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Bashing Germany is all the rage.

Economists and commentators are doing it. So is the U.S. government and the leading politicians in recession-whacked countries. Germany's success, they insist, is coming at the expense of the rest of Europe. It exports too much, runs an excessively fat current-account surplus and suppresses domestic demand, meaning it is not buying enough products from Italy, France, Spain, Greece and Portugal, and thus reinforcing their downturns.

The bashers' solution? In effect, they want to make the strong weak to make the weak strong.

This is teeter-totter economics, an attempt to drop the elevation of Germany, at one end of the board, to increase the elevation of all the countries on the other side of the fulcrum.

It won't work. It is absurd to think that Germany will willingly dilute a formula that has made it Europe's economic powerhouse, a marvel of efficiency and productivity compared with its hapless neighbours. Germany worked hard to learn how to compete with the United States, Japan, South Korea and, lately, China, and sees no reason to punish itself because France, Italy, Spain and the other feckless European countries did almost nothing to make themselves globally competitive.

Germany's view: If the Italians want an economy based on mass tourism and a few mom-and-pop espresso machine factories, that's their choice. Fiat is no longer investing in Italy because Italy is an unproductive, overtaxed mess that seems bent on destroying its status as Germany's leading manufacturing rival (Fiat's leading model, the 500, is made in Serbia and Poland, not Italy). Berlin will not take the blame for that, nor should it.

In the 1990s, Germany – then paying the enormous cost of stitching together western and eastern Germany after the fall of the Berlin Wall – was the sick man of Europe. In the next decade, as China vaulted onto the global manufacturing and trading stage, it pulled its act together. It introduced flexible work practices and eliminated country-wide wage negotiations.

Mostly, it ensured that productivity climbed faster than pay. Wage suppression worked wonders for its manufacturers and exporters at the expense of their slower moving rivals.

According to a recent study published on the website by Paolo Manasse, professor of international economic policy at the University of Bologna, Italian unit labour costs rose 23 percentage points more than its major trading partners between 2001 and 2011. Germany's costs fell by 9.7 percentage points over the same period. Italy's labour productivity rose only 2.7 per cent over that entire decade; Germany's went up by 16.7 per cent.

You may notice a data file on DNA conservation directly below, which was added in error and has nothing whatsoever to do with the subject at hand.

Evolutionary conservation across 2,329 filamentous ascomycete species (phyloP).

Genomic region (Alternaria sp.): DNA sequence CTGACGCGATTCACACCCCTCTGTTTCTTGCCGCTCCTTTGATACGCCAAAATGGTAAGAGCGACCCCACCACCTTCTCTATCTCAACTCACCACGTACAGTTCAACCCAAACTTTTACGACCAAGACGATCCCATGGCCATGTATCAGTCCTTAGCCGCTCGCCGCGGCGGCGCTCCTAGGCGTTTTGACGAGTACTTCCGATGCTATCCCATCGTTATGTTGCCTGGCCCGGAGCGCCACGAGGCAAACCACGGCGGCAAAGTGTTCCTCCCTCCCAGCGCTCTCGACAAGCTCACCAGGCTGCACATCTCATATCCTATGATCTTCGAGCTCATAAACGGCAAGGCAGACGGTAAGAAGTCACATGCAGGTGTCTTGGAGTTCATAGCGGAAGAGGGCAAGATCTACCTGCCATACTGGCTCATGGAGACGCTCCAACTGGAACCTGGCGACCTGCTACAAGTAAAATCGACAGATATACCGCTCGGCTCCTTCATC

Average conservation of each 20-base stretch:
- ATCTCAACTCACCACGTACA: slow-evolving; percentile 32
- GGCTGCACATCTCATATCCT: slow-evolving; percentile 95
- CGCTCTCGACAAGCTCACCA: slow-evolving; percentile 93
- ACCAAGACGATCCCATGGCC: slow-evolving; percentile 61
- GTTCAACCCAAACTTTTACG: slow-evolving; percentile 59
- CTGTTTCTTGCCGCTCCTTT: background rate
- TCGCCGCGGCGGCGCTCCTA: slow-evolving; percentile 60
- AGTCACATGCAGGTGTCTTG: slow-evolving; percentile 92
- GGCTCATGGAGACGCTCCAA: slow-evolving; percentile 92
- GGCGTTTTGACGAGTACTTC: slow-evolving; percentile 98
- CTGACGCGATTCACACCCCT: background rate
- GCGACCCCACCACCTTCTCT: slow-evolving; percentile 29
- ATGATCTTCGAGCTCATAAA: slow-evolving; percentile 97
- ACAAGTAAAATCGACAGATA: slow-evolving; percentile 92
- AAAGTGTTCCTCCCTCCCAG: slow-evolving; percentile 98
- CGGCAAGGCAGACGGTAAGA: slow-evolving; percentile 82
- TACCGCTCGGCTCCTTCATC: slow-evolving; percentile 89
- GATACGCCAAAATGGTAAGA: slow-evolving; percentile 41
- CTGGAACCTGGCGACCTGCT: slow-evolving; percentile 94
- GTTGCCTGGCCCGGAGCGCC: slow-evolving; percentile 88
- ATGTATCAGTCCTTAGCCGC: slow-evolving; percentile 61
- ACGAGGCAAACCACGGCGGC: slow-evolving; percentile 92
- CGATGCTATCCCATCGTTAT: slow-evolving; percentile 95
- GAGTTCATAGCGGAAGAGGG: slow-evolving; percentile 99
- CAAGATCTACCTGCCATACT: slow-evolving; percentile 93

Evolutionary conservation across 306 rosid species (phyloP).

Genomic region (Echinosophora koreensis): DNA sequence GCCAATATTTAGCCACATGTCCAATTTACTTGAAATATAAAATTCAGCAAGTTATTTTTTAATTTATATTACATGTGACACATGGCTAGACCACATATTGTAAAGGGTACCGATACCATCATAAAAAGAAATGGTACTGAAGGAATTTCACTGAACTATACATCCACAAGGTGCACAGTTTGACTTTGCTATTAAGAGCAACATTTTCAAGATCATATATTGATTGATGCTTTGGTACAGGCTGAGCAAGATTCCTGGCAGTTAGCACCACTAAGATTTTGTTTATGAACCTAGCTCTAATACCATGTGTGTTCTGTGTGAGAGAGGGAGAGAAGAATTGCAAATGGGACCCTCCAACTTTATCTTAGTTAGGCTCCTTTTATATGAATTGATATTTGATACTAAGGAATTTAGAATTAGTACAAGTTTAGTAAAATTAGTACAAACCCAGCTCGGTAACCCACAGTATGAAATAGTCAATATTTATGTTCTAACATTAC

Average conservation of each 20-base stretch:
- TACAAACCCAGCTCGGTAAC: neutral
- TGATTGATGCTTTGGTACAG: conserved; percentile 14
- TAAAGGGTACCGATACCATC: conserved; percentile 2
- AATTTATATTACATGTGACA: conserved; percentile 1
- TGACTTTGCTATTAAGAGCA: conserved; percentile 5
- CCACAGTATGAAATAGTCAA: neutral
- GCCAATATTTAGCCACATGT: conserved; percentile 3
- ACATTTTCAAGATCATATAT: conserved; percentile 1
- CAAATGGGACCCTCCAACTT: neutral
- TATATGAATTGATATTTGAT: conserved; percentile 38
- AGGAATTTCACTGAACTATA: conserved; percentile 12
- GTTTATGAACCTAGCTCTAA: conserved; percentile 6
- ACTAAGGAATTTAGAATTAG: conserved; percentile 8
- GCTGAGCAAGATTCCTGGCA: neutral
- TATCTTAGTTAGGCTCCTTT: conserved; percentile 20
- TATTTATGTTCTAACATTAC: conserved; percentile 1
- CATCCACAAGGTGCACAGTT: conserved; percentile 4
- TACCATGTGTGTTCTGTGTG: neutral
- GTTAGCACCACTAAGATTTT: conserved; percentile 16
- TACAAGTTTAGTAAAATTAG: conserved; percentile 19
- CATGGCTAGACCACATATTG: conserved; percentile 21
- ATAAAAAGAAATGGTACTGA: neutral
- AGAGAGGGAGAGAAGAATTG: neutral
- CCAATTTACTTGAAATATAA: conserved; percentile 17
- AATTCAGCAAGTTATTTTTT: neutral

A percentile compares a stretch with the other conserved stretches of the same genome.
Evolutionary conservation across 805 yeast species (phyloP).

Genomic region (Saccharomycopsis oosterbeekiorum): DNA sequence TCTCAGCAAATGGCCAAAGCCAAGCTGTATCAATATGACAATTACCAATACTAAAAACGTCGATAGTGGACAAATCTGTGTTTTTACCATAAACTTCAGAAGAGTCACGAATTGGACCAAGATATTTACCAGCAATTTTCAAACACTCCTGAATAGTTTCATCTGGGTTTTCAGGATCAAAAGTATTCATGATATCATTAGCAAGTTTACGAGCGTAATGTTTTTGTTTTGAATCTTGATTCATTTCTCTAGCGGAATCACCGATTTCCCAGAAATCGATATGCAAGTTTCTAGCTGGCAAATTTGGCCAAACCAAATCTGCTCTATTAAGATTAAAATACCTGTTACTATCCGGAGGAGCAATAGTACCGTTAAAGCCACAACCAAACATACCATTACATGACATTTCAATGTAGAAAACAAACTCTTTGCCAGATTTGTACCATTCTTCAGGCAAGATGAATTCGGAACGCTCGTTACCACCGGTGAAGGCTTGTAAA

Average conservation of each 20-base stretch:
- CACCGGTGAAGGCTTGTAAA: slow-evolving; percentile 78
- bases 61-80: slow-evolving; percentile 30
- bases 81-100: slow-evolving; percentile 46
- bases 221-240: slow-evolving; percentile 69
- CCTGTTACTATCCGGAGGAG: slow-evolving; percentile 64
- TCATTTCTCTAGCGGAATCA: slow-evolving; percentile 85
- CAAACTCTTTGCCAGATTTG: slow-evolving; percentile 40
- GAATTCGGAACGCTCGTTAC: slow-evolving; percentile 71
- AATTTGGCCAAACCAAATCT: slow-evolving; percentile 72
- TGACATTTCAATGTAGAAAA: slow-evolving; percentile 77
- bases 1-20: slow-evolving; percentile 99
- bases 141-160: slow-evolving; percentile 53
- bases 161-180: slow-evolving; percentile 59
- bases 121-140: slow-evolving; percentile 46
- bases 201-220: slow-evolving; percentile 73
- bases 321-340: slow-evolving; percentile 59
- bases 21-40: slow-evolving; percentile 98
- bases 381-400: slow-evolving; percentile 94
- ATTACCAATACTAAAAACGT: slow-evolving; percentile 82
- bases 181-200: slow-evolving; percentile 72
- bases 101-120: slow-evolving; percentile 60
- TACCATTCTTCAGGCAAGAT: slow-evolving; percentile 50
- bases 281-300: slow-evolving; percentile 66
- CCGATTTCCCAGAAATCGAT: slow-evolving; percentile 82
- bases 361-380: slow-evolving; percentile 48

That, in essence, is Germany's competitive advantage and Italy's competitive downfall. France is also guilty of the Italian disease, although to a lesser extent.

Prof. Manasse's conclusion is that it is facile to blame German Chancellor Angela Merkel and her demands for endless austerity for the woes of Italy and its hapless economic siblings. Italy's parlous state, he says, "is the legacy of more than a decade of lack of reforms in credit, product and labour markets [which] suffocated innovation and productivity growth, resulting in wage dynamics that are completely decoupled from labour productivity and demand conditions."

Germany Inc. is unlikely to gut its economic model to bail out deadbeat European friends. Italy, France and Spain are getting crushed by efficient German industrial power. "The trading goods sector with the highest productivity destroys the trading goods sector of the one with the lowest productivity," Charles Gave, chairman of GK Research, said in a November note. "It cannot be otherwise."

There are two solutions. The first is for the industrial slugs to embark on a productivity revolution. But that is not happening; they are tinkering while praying for an economic miracle. Meanwhile, the cashed-up Germans are investing in their export industry, while the cashless Italians, French and Spanish can't afford to invest. The efficiency gap is widening.

Barring reform in Europe's dud regions, and Germany's refusal to tamper with a good thing (although it just agreed to introduce a national minimum wage), the next option is to watch the euro zone reach breaking point as the economies diverge. At some point, the ever-poorer Italians will have to consider a negotiated exit from the euro zone. Reprinting the old lira would allow them to devalue their way to prosperity, or at least try to.

Italy's exit may not happen, although it could as the pain level increases. In the meantime, as Germany gets stronger and everyone else gets weaker, the anti-German rage will build along with euro-skeptic political parties, such as Greece's Golden Dawn and Austria's Team Stronach. It is far too early to say the euro zone crisis is over.